Imperial County Department of Public Health Director Jeanette Angulo said in a response to Beyond Borders Gazette that they appreciate all the individuals and entities that are concerned about our community’s equity and access issues in relation to testing of individuals for COVID-19 and vaccine distribution. Angulo said that since the start of the pandemic, County staff has been working closely with partner agencies at the local, state and federal levels to assure that the response to the pandemic has been effective, timely and equitable.
In regard to the availability of testing, the original plan to roll out COVID-19 testing was to open up one testing site and move it around to different areas in the community in an effort to make it accessible to multiple areas in the County.
The original testing site started in Imperial, then moved to the Calexico Recreation Center and then to Brawley. Following the allocation of additional testing resources, a new location was established at the Calexico Senior Center for about a month. Testing numbers stayed low in Calexico. While testing capacity was 132 per day, the location averaged 25-50 tests per day, well below the State’s required 85% utilization rate.
“Due to the low number of tests being completed at the Calexico testing site, the testing resource was relinquished back to the State. The decision at that point was to keep the single remaining testing site in Brawley due to limited testing resources in the northern part of the county, at the time,” Angulo said.
On December 9th, 2020, the State’s Testing Task Force authorized the deployment of a Mobile Testing bus and traveling team to Imperial County. These two new testing resources provide more targeted and flexible testing opportunities for Imperial County residents. The mobile bus and traveling team have the capacity to test up to 528 and 165 individuals per day, respectively. The Mobile Bus is scheduled for SDSU Imperial Valley Campus this Friday, Jan 22nd, and county staff is planning on having two vaccination events in Calexico the week of Jan. 25th. Staff was in communication with Mr. Tomas Virgen and Raul Ureña on January 11th in an effort to identify additional testing sites in Calexico. Staff will continue to work with community partners on expanding testing opportunities for all Imperial County residents, Angulo added.
“Regarding vaccine allocation, it is necessary to clarify that the COVID vaccination program is run by the State of California and the State determines the Tiers as well as the allocation amounts for each County. Of course, county staff is involved in advocating for our community and requesting additional resources when the opportunity arises. As has been shared at the weekly Board of Supervisors meetings, a local vaccine planning group has been meeting regularly to assure that vaccine is distributed in an equitable manner. This group includes participation from partner agencies including the two local hospitals, the Medical Society, Indian Health Services, Emergency Medical Services, Clinicas De Salud Del Pueblo, and public health staff. In addition, a Vaccine Communications Workgroup includes participations from Comite Civico del Valle, Imperial County Social Services, Imperial Valley Taskforce, Imperial Valley Joint Chambers of Commerce, Area Agency on Aging and Imperial County Office of Education,” Angulo said.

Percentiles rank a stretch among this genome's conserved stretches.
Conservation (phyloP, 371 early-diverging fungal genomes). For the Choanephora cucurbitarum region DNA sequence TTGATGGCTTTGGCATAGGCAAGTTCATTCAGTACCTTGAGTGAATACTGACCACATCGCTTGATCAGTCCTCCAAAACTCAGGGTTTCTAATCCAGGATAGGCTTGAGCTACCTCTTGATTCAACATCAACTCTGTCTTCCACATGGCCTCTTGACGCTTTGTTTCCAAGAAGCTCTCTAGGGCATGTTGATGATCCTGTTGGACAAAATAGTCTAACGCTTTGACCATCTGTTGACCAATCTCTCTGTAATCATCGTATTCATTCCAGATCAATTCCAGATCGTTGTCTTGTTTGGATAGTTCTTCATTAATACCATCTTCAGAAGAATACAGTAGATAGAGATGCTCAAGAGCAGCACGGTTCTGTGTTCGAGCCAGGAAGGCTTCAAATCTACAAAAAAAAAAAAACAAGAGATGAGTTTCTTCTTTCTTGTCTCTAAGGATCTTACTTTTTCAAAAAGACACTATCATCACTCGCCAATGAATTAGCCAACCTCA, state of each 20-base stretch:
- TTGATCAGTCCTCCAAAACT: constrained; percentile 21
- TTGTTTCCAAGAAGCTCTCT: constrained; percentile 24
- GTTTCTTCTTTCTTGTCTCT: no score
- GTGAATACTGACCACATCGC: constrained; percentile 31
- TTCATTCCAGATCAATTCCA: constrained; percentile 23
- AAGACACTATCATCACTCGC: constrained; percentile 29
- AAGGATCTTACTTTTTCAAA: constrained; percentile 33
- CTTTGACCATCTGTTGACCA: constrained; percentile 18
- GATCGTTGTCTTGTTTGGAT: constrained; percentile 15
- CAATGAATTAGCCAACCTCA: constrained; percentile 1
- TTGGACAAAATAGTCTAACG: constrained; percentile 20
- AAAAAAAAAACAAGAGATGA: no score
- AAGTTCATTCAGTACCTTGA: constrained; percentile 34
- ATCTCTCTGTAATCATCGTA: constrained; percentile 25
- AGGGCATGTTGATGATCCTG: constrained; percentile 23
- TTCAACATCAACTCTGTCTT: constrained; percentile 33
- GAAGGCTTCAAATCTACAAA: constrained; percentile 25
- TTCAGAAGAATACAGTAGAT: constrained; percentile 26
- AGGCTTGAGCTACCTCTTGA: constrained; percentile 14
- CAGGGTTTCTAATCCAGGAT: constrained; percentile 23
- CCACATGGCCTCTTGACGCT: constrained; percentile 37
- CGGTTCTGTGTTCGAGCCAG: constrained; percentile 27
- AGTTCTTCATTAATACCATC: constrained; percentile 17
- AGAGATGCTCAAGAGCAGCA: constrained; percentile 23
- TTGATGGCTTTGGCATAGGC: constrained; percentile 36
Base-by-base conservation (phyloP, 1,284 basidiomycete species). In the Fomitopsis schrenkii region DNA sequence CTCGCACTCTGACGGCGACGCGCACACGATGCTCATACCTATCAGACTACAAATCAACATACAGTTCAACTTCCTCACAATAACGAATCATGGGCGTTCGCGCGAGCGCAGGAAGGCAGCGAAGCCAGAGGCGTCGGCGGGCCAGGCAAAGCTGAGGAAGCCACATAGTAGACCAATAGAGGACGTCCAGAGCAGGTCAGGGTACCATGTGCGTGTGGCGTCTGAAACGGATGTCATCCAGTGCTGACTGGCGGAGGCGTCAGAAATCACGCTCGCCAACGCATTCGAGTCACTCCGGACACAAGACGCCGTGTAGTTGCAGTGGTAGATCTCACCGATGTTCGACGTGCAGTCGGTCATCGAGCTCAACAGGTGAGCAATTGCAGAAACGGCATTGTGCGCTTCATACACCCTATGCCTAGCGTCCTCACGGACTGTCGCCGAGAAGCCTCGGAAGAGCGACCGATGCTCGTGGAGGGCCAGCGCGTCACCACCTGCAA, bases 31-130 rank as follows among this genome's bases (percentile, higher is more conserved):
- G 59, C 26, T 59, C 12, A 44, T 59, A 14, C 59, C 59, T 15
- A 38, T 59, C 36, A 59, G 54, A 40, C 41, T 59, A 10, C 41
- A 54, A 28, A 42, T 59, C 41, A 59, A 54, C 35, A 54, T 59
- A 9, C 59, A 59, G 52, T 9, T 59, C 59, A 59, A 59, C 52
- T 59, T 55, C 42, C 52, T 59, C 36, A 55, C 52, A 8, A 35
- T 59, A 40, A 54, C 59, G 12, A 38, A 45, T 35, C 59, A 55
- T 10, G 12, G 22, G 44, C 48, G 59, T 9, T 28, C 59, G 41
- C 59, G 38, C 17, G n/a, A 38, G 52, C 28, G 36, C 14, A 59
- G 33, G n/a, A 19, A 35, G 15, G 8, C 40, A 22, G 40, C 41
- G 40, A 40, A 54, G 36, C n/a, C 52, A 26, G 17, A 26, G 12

Angulo added during an emergency and crisis situation, providing accurate information for our community is especially necessary for the public’s health and safety. For this reason, she said, the staff has made every effort to share accurate and timely information and conduct the public’s work in a transparent manner. The Imperial County Public Health Department offers Joint News Conferences on a weekly basis in partnership with our two hospitals and County CEO to share updates with our media partners and the events are posted on social media for the community to view. In addition, the Department offers bi-weekly community updates in English and Spanish to share information with community members. These events are also posted for public viewing, Angulo said.
“The pandemic has impacted all levels of our society and the challenges that are being experienced are not unique to our community. However, what is unique about our county is the unwavering commitment by county staff to serve our community and the ability of our local entities to come together to work cohesively to provide the highest level of service to our public. Our residents deserve nothing less. As we continue to roll out COVID-19 vaccination, we ask for our community’s patience for the situation and guidelines are constantly changing and we at times need to pivot on a moment’s notice in order to follow new guidelines,” Angulo stated.